The Chronicles of Riddick: Escape from Butcher Bay is simply a class act from top to bottom. Trying to find fault with the game is very hard to do but if I had to pick out a few things I would have to say it would have been great to have had audio captions and for the game to have been longer. There's about a dozen hours play time here which isn't particularly short for a game of this nature but when it's this good you want it to go on. However it never really falls down or goes flat in any part of the game and the developers have maintained such a high standard throughout the game that's very impressive to witness and is better than a game that had gone on for longer only to have been of lesser quality in parts. If you're looking for a rough, tough action game on Xbox you won't find any better than The Chronicles of Riddick: Escape from Butcher Bay.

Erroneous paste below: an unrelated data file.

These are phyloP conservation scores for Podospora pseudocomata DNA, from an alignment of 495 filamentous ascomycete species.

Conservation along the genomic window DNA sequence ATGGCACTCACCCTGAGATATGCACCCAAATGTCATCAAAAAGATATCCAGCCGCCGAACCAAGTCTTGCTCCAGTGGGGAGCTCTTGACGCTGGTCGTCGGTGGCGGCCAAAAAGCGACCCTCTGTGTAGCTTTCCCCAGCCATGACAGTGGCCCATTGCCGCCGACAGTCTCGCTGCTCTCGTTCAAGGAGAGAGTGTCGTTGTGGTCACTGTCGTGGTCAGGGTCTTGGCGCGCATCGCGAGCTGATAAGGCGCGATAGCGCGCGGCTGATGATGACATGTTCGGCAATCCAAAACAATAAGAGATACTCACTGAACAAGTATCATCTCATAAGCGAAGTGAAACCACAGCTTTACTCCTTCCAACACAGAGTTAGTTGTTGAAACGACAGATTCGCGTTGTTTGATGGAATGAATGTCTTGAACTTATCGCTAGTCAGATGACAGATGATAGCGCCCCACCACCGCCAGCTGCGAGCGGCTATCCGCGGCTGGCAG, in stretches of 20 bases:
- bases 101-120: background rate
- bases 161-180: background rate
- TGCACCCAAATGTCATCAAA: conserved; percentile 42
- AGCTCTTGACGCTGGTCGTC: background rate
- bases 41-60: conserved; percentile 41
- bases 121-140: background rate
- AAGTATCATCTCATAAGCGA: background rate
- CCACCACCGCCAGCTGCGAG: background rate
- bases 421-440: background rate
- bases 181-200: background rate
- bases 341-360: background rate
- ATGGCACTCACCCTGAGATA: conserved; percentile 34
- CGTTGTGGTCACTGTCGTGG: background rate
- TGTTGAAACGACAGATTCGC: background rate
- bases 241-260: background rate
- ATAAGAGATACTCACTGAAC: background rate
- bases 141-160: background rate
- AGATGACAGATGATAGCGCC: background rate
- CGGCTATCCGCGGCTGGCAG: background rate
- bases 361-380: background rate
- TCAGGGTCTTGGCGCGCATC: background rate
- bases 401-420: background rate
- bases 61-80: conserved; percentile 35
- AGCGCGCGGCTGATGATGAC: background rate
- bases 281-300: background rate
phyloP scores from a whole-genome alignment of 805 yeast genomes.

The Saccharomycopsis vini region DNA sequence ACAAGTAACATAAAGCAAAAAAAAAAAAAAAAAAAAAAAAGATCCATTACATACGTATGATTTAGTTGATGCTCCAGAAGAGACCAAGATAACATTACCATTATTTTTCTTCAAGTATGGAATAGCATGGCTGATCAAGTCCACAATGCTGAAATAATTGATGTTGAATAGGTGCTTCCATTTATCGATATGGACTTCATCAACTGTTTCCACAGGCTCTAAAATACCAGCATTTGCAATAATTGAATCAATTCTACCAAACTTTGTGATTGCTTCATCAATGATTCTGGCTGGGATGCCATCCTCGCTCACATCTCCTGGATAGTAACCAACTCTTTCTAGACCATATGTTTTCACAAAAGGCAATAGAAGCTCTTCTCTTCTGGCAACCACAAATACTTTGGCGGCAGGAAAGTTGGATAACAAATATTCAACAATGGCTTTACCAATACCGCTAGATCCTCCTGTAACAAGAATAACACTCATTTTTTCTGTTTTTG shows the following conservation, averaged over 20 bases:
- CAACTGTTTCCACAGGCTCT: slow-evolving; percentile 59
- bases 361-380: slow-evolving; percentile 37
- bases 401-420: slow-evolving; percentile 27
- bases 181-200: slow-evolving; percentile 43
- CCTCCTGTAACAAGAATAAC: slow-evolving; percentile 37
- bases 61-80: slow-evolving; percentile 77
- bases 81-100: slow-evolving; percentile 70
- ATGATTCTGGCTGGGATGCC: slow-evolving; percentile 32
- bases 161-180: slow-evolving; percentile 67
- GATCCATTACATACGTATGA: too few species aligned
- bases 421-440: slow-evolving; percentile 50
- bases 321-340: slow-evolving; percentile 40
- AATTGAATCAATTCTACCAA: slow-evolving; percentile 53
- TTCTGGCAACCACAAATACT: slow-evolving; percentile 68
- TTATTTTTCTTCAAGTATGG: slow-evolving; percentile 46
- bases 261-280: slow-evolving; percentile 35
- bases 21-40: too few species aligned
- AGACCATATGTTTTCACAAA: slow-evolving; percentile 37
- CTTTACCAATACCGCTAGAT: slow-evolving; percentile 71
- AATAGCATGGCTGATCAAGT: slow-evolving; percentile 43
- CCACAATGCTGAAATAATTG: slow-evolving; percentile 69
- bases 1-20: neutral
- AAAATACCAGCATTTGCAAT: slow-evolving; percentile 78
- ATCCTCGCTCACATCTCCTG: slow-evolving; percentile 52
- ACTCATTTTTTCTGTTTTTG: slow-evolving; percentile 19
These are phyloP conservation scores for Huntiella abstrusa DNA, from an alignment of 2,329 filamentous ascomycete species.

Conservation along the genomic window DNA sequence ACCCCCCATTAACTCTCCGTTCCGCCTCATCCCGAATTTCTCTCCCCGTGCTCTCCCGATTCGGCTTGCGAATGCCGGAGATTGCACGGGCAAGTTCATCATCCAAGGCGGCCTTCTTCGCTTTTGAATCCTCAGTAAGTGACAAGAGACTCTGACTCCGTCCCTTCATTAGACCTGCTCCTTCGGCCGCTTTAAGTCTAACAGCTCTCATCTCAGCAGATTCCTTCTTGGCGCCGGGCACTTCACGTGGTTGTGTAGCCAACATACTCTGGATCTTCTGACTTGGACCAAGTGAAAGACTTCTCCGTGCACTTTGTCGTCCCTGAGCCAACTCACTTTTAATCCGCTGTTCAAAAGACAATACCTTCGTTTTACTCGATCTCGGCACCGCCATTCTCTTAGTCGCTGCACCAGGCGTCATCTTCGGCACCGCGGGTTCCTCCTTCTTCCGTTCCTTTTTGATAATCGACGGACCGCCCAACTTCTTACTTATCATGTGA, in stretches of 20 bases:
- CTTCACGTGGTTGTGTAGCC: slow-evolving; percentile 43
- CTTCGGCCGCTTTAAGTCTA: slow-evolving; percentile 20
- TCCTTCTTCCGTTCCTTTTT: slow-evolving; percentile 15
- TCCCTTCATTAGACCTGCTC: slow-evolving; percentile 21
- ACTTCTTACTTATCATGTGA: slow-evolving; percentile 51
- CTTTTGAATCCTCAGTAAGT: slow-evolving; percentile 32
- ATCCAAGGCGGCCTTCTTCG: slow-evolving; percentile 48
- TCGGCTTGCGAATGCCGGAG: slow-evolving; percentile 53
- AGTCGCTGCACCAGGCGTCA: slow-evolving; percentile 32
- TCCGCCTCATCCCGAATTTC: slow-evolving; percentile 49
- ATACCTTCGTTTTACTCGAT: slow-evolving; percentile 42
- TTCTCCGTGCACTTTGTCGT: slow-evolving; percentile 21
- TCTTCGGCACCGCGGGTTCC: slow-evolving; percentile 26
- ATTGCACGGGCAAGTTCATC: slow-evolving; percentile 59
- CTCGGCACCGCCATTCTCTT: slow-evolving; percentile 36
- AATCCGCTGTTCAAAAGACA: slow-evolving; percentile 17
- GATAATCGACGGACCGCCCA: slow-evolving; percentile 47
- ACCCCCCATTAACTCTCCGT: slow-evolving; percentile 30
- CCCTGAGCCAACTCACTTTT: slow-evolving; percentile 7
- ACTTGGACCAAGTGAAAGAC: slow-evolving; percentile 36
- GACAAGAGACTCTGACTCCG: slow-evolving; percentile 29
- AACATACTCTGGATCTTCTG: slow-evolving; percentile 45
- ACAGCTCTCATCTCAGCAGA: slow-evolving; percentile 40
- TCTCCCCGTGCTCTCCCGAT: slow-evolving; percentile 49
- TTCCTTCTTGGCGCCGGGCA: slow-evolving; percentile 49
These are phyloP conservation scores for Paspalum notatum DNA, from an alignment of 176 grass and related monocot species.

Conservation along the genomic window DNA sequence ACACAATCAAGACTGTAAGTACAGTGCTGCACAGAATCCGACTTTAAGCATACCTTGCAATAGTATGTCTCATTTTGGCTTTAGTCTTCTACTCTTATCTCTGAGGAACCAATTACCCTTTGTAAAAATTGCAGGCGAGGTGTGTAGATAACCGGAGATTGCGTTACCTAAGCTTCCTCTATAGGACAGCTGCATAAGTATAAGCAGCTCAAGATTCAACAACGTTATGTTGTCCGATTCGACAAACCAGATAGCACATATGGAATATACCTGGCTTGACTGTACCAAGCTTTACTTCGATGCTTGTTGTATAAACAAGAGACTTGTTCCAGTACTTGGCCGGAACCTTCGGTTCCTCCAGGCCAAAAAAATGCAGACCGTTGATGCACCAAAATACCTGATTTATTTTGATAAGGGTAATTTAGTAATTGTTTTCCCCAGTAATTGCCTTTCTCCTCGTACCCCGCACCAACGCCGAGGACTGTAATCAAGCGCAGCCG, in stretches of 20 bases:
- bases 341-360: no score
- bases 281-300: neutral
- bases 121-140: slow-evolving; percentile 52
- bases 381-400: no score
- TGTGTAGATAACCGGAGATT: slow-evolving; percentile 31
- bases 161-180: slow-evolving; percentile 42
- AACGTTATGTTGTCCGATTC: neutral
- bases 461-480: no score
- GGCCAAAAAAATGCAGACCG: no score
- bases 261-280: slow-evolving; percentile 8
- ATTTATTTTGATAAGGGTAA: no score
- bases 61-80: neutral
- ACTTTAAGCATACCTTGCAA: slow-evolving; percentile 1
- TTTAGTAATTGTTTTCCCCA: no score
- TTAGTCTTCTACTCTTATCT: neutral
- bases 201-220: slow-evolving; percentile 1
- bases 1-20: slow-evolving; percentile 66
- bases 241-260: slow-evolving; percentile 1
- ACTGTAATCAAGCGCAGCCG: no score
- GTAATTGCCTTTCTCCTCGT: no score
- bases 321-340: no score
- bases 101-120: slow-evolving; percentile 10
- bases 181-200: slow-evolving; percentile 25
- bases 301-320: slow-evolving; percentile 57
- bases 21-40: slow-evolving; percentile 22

Overall Game Rating: 9.2/10
An absolute cracker of a game that is sure to be regarded as one of the best on the Xbox console. No longer can all games that are based on movies be classed as mediocre as Starbreeze have shown us what can be done with a movie licence with this first class example.

Deaf Gamers comment:
Great to see such an impressive range of subtitle options.